Updated: 6:30 p.m. Aug. 6 | Posted: 6:35 p.m. Aug. 5
Minneapolis voters will not get the chance this fall to decide whether to replace the Minneapolis Police Department after a key city commission Wednesday put the process on hold, with members saying they needed more information.
By a 10-5 vote, the Minneapolis Charter Commission agreed to delay a decision to replace the current police structure with a community safety agency — a change backed by a majority of the Minneapolis City Council in the wake of the May 25 killing of George Floyd while in Minneapolis police custody.
The Charter Commission could have approved, rejected or modified the language of the proposal. Instead, commissioners chose to delay a decision and take another 90 days to consider the council's proposal — which means there won’t be enough time for the language to meet the Aug. 21 deadline for the Nov. 3 election.
Draft language of the amendment posted online would replace the department with a Department of Community Safety and Violence Prevention, “which will have responsibility for public safety services prioritizing a holistic, public health-oriented approach.”
On Wednesday, members said they need more time to assess what the passage could mean for city residents.
Some commissioners who supported the delay said the process was too rushed to make such an important decision. And some said the city doesn't need to change the charter in order to reform the department.
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Others said if residents feel like they don't have enough information, they can just vote no, but it should be up to voters, not the commission. Most of the people who’ve testified at the panel’s hearings recently have said they want the chance to vote on such an amendment, and they support the change.
Despite the delay, some City Council members said they still want to put the measure to a vote next year. City Council President Lisa Bender said the council would take its own steps in the meantime — which could mean a bigger slice from next year’s police budget.
In her interview with MPR News Thursday, Bender said that she doesn’t know if voters would have approved replacing the Police Department, and that she herself isn’t ready, either, to simply do away with traditional law enforcement.
“So to me, yes, we still need a police force in Minneapolis today. I support having a police force in Minneapolis today,” she said. “But we need more investment in violence prevention to keep our community safe.”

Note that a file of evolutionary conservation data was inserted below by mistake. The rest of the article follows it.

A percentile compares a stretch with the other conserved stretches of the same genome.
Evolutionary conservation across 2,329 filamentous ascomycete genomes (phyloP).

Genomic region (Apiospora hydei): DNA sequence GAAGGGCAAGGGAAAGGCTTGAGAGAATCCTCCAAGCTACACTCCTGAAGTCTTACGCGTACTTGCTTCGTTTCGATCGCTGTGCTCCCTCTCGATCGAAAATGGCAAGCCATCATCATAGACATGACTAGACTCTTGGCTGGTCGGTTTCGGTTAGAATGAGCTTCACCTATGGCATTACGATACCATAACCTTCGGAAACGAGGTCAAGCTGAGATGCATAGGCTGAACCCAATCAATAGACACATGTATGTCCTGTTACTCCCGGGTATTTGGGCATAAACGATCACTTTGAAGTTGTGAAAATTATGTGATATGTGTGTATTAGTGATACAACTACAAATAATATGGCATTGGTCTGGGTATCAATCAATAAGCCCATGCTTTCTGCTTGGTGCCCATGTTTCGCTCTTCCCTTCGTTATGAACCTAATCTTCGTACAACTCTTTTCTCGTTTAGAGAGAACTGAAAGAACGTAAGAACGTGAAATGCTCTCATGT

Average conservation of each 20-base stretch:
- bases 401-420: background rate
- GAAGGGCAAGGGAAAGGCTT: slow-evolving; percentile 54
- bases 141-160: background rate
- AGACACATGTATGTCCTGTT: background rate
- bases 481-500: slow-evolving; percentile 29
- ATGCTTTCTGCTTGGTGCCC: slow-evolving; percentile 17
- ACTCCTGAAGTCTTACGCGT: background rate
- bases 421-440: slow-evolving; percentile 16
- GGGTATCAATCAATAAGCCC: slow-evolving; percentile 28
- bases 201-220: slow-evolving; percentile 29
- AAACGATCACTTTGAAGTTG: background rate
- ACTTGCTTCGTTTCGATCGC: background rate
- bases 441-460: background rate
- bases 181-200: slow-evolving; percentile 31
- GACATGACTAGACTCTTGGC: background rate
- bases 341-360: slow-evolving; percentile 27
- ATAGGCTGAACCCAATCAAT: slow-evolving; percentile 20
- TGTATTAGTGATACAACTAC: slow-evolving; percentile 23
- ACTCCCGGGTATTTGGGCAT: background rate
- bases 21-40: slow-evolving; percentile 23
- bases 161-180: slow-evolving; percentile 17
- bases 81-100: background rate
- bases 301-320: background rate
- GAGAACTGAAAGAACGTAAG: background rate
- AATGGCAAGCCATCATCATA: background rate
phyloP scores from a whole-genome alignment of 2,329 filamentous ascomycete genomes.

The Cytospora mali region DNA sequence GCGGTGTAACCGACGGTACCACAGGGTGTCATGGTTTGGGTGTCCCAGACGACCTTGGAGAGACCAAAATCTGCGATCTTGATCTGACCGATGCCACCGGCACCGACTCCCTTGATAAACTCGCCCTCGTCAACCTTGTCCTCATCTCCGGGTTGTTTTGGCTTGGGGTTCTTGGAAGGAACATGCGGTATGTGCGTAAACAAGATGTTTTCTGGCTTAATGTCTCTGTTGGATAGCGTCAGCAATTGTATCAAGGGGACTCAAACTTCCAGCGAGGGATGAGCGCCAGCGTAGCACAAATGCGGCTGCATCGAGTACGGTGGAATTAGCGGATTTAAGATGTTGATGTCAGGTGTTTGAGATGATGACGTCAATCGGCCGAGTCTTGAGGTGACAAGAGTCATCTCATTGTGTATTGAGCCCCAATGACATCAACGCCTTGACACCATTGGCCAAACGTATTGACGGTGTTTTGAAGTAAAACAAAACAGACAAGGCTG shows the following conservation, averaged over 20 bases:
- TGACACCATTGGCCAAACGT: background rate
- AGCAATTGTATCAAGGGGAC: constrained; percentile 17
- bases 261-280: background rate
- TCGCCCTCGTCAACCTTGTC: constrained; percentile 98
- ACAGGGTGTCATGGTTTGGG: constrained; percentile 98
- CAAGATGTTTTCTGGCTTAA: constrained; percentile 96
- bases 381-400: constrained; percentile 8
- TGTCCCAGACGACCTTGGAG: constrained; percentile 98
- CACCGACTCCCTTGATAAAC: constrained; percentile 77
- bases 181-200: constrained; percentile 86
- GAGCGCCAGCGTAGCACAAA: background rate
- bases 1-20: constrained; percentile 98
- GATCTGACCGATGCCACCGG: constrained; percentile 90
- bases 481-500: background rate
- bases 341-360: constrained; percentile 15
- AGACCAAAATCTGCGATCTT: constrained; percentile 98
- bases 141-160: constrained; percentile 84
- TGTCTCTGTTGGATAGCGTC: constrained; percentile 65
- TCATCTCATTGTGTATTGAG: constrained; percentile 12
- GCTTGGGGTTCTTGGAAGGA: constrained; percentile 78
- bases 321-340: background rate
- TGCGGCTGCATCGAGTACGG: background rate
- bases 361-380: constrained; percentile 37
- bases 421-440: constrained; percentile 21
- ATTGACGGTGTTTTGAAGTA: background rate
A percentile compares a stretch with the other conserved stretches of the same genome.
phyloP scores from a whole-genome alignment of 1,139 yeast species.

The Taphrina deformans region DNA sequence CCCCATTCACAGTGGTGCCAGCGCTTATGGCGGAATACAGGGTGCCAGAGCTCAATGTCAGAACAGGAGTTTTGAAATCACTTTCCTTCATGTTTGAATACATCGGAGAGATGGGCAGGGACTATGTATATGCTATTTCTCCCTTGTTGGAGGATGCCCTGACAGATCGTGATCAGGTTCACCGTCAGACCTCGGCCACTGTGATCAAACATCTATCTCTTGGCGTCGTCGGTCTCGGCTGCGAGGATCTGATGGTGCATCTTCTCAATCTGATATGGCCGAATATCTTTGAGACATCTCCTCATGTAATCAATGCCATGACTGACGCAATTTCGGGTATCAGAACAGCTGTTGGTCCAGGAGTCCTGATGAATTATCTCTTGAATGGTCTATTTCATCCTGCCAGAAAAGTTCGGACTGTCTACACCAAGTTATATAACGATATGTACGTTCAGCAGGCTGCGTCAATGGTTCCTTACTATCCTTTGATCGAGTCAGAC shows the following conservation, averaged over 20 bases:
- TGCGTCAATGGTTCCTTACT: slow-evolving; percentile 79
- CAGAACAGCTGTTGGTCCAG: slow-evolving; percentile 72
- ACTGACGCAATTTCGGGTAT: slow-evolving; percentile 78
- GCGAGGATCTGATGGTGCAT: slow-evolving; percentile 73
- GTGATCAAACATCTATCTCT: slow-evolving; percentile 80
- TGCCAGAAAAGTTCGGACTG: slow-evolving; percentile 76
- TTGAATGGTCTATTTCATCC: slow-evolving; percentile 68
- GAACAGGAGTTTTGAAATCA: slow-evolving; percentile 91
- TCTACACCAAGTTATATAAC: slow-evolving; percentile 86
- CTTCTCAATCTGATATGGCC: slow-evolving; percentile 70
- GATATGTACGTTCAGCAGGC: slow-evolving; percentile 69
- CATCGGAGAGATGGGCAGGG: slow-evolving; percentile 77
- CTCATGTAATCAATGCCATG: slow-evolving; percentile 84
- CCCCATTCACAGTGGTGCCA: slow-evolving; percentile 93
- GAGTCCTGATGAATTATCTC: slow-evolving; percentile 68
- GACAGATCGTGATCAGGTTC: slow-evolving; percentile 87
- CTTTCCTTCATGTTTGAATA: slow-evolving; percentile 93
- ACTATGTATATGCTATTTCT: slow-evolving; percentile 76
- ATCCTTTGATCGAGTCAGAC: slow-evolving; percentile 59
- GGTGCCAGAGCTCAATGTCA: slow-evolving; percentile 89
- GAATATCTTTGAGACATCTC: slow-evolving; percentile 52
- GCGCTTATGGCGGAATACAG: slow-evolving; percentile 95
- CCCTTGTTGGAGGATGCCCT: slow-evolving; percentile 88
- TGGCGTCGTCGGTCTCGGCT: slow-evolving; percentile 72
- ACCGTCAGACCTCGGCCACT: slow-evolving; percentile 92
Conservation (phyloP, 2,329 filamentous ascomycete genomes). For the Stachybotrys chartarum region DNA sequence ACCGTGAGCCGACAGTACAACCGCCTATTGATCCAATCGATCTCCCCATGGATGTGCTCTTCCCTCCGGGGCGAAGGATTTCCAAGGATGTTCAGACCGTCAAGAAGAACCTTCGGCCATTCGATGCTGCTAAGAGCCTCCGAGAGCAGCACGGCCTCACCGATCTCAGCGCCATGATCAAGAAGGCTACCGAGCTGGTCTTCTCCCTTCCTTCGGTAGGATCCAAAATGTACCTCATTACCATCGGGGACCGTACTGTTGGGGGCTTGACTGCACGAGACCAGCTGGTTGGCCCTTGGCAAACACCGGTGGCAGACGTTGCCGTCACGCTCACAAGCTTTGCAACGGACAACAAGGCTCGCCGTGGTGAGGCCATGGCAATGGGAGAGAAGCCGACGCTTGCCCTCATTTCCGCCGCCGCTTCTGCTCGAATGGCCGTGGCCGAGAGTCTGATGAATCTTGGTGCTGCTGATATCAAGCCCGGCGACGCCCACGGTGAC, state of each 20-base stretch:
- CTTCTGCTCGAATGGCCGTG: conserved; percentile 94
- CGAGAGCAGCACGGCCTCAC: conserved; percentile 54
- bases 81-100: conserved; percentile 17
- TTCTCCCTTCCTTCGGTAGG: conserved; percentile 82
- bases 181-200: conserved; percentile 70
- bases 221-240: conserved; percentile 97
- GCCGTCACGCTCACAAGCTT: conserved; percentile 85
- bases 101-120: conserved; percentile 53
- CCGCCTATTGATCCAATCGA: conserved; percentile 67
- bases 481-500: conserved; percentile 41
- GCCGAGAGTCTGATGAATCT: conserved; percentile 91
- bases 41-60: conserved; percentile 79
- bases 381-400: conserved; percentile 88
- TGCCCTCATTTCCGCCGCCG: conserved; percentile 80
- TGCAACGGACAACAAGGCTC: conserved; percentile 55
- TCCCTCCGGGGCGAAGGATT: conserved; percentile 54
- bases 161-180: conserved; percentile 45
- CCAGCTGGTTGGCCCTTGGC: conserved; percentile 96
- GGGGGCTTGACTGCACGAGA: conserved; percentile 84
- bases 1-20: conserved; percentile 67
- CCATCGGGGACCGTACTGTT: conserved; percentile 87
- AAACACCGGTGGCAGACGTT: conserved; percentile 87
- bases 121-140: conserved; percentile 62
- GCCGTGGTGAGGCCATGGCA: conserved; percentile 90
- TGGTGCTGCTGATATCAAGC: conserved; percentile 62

Council member Steve Fletcher, one of the authors of the proposal, said before the vote that even if the commission decided it needed more time, the city would continue to move ahead with the community engagement process to “build a collective vision of what we really want the future of public safety to look like.”
“Our approach to public safety has not been working for too many of our residents for too long, yet we have rarely considered anything other than whether to do more or less of the same thing,” said Fletcher. “We have a responsibility to transform our approach to public safety and to act.”
Community groups that support the proposed amendment denounced the delay in the Charter Commission’s decision.
“People in Minneapolis are ready for transformative change and an end to violent policing—now,” said Oluchi Omeoga of Black Visions. “We will keep moving: talking to our neighbors, building up alternative institutions to keep each other safe, and demanding city dollars for care and resources for our neighbors instead of a violent and unaccountable police force.”
The ACLU-Minnesota also issued a statement following the Charter Commission vote, saying the move “will prevent voters from achieving change and deciding the future of policing in their own city this November.”
Minneapolis Mayor Jacob Frey on Tuesday said he remains opposed to eliminating the department, The Associated Press reported.
“We should not go down the route of simply abolishing the Police Department,” Frey said. “What we need to see within this department, and within many departments throughout the country, is a full-on culture shift.”
The mayor and Chief Medaria Arradondo have moved ahead with their own changes since Floyd’s death, including requiring officers to document attempts to de-escalate situations whether or not force is used. They also have expanded requirements for reporting use-of-force incidents, ordering officers to provide more detail.
Council President Bender also called on the mayor to unilaterally start sending some nonviolent 911 calls to city staff outside the Police Department.
The Associated Press contributed to this story.